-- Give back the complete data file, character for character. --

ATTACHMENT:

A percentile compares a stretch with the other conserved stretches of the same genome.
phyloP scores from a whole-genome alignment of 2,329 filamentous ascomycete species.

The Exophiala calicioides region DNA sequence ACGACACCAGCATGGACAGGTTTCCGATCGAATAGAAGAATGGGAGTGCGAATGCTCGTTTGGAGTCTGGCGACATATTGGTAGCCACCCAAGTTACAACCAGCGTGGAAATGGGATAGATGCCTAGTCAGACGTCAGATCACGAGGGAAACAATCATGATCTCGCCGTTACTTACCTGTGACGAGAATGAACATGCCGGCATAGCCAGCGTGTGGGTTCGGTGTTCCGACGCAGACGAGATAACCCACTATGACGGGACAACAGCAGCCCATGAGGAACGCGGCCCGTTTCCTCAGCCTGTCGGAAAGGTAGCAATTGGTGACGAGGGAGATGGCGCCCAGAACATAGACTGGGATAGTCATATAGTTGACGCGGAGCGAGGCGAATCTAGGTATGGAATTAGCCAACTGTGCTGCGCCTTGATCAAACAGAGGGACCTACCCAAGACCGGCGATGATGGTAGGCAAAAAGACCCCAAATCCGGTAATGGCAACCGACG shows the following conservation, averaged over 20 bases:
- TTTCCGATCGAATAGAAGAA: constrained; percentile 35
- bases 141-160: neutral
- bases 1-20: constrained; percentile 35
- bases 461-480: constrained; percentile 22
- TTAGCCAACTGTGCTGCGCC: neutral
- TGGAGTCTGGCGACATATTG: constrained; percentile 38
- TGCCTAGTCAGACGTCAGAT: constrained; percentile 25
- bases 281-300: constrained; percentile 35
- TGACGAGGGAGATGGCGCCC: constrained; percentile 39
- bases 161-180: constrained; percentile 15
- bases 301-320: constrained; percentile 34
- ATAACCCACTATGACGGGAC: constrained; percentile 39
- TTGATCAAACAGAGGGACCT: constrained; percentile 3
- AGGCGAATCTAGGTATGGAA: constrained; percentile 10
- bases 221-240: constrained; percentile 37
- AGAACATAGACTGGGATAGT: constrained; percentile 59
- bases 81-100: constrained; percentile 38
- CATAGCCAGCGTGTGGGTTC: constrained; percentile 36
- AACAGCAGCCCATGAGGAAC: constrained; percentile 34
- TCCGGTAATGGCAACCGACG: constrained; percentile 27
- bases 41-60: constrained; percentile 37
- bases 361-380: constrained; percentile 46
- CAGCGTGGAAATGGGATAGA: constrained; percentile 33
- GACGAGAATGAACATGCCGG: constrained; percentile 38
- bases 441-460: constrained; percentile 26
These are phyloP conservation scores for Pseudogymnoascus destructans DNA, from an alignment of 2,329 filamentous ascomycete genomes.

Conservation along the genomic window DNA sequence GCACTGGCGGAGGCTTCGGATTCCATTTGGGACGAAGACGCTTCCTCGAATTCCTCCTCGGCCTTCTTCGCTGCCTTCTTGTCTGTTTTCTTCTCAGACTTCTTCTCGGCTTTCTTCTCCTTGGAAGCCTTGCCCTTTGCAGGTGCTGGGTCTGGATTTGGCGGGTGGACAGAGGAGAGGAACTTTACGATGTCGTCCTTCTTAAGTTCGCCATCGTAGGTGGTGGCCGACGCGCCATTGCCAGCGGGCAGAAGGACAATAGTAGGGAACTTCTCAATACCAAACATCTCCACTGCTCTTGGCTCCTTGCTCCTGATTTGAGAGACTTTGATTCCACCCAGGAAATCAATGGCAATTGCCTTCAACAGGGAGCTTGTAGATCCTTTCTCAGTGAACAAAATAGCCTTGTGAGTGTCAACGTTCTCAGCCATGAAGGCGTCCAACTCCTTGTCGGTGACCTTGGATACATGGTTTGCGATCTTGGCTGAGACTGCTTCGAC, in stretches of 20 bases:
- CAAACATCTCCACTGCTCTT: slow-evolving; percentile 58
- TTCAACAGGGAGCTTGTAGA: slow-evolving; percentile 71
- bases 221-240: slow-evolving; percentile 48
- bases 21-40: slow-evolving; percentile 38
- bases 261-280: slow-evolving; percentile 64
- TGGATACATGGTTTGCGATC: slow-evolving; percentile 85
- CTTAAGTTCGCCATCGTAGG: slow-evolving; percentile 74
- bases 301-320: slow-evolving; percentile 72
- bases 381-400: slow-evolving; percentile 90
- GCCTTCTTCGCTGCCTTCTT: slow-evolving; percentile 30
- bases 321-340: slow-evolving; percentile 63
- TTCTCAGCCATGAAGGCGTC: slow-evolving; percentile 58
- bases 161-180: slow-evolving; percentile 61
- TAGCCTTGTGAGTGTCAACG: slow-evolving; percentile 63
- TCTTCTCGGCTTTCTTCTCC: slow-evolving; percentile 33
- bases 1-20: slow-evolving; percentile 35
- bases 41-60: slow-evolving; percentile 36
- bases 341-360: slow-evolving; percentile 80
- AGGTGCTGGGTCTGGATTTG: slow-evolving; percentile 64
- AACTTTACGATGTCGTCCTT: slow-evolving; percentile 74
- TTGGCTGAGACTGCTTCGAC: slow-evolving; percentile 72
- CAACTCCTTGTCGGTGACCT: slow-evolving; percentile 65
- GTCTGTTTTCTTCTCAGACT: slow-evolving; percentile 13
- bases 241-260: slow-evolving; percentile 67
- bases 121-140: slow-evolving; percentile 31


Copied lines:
A percentile compares a stretch with the other conserved stretches of the same genome.
phyloP scores from a whole-genome alignment of 2,329 filamentous ascomycete species.

The Exophiala calicioides region DNA sequence ACGACACCAGCATGGACAGGTTTCCGATCGAATAGAAGAATGGGAGTGCGAATGCTCGTTTGGAGTCTGGCGACATATTGGTAGCCACCCAAGTTACAACCAGCGTGGAAATGGGATAGATGCCTAGTCAGACGTCAGATCACGAGGGAAACAATCATGATCTCGCCGTTACTTACCTGTGACGAGAATGAACATGCCGGCATAGCCAGCGTGTGGGTTCGGTGTTCCGACGCAGACGAGATAACCCACTATGACGGGACAACAGCAGCCCATGAGGAACGCGGCCCGTTTCCTCAGCCTGTCGGAAAGGTAGCAATTGGTGACGAGGGAGATGGCGCCCAGAACATAGACTGGGATAGTCATATAGTTGACGCGGAGCGAGGCGAATCTAGGTATGGAATTAGCCAACTGTGCTGCGCCTTGATCAAACAGAGGGACCTACCCAAGACCGGCGATGATGGTAGGCAAAAAGACCCCAAATCCGGTAATGGCAACCGACG shows the following conservation, averaged over 20 bases:
- TTTCCGATCGAATAGAAGAA: constrained; percentile 35
- bases 141-160: neutral
- bases 1-20: constrained; percentile 35
- bases 461-480: constrained; percentile 22
- TTAGCCAACTGTGCTGCGCC: neutral
- TGGAGTCTGGCGACATATTG: constrained; percentile 38
- TGCCTAGTCAGACGTCAGAT: constrained; percentile 25
- bases 281-300: constrained; percentile 35
- TGACGAGGGAGATGGCGCCC: constrained; percentile 39
- bases 161-180: constrained; percentile 15
- bases 301-320: constrained; percentile 34
- ATAACCCACTATGACGGGAC: constrained; percentile 39
- TTGATCAAACAGAGGGACCT: constrained; percentile 3
- AGGCGAATCTAGGTATGGAA: constrained; percentile 10
- bases 221-240: constrained; percentile 37
- AGAACATAGACTGGGATAGT: constrained; percentile 59
- bases 81-100: constrained; percentile 38
- CATAGCCAGCGTGTGGGTTC: constrained; percentile 36
- AACAGCAGCCCATGAGGAAC: constrained; percentile 34
- TCCGGTAATGGCAACCGACG: constrained; percentile 27
- bases 41-60: constrained; percentile 37
- bases 361-380: constrained; percentile 46
- CAGCGTGGAAATGGGATAGA: constrained; percentile 33
- GACGAGAATGAACATGCCGG: constrained; percentile 38
- bases 441-460: constrained; percentile 26
These are phyloP conservation scores for Pseudogymnoascus destructans DNA, from an alignment of 2,329 filamentous ascomycete genomes.

Conservation along the genomic window DNA sequence GCACTGGCGGAGGCTTCGGATTCCATTTGGGACGAAGACGCTTCCTCGAATTCCTCCTCGGCCTTCTTCGCTGCCTTCTTGTCTGTTTTCTTCTCAGACTTCTTCTCGGCTTTCTTCTCCTTGGAAGCCTTGCCCTTTGCAGGTGCTGGGTCTGGATTTGGCGGGTGGACAGAGGAGAGGAACTTTACGATGTCGTCCTTCTTAAGTTCGCCATCGTAGGTGGTGGCCGACGCGCCATTGCCAGCGGGCAGAAGGACAATAGTAGGGAACTTCTCAATACCAAACATCTCCACTGCTCTTGGCTCCTTGCTCCTGATTTGAGAGACTTTGATTCCACCCAGGAAATCAATGGCAATTGCCTTCAACAGGGAGCTTGTAGATCCTTTCTCAGTGAACAAAATAGCCTTGTGAGTGTCAACGTTCTCAGCCATGAAGGCGTCCAACTCCTTGTCGGTGACCTTGGATACATGGTTTGCGATCTTGGCTGAGACTGCTTCGAC, in stretches of 20 bases:
- CAAACATCTCCACTGCTCTT: slow-evolving; percentile 58
- TTCAACAGGGAGCTTGTAGA: slow-evolving; percentile 71
- bases 221-240: slow-evolving; percentile 48
- bases 21-40: slow-evolving; percentile 38
- bases 261-280: slow-evolving; percentile 64
- TGGATACATGGTTTGCGATC: slow-evolving; percentile 85
- CTTAAGTTCGCCATCGTAGG: slow-evolving; percentile 74
- bases 301-320: slow-evolving; percentile 72
- bases 381-400: slow-evolving; percentile 90
- GCCTTCTTCGCTGCCTTCTT: slow-evolving; percentile 30
- bases 321-340: slow-evolving; percentile 63
- TTCTCAGCCATGAAGGCGTC: slow-evolving; percentile 58
- bases 161-180: slow-evolving; percentile 61
- TAGCCTTGTGAGTGTCAACG: slow-evolving; percentile 63
- TCTTCTCGGCTTTCTTCTCC: slow-evolving; percentile 33
- bases 1-20: slow-evolving; percentile 35
- bases 41-60: slow-evolving; percentile 36
- bases 341-360: slow-evolving; percentile 80
- AGGTGCTGGGTCTGGATTTG: slow-evolving; percentile 64
- AACTTTACGATGTCGTCCTT: slow-evolving; percentile 74
- TTGGCTGAGACTGCTTCGAC: slow-evolving; percentile 72
- CAACTCCTTGTCGGTGACCT: slow-evolving; percentile 65
- GTCTGTTTTCTTCTCAGACT: slow-evolving; percentile 13
- bases 241-260: slow-evolving; percentile 67
- bases 121-140: slow-evolving; percentile 31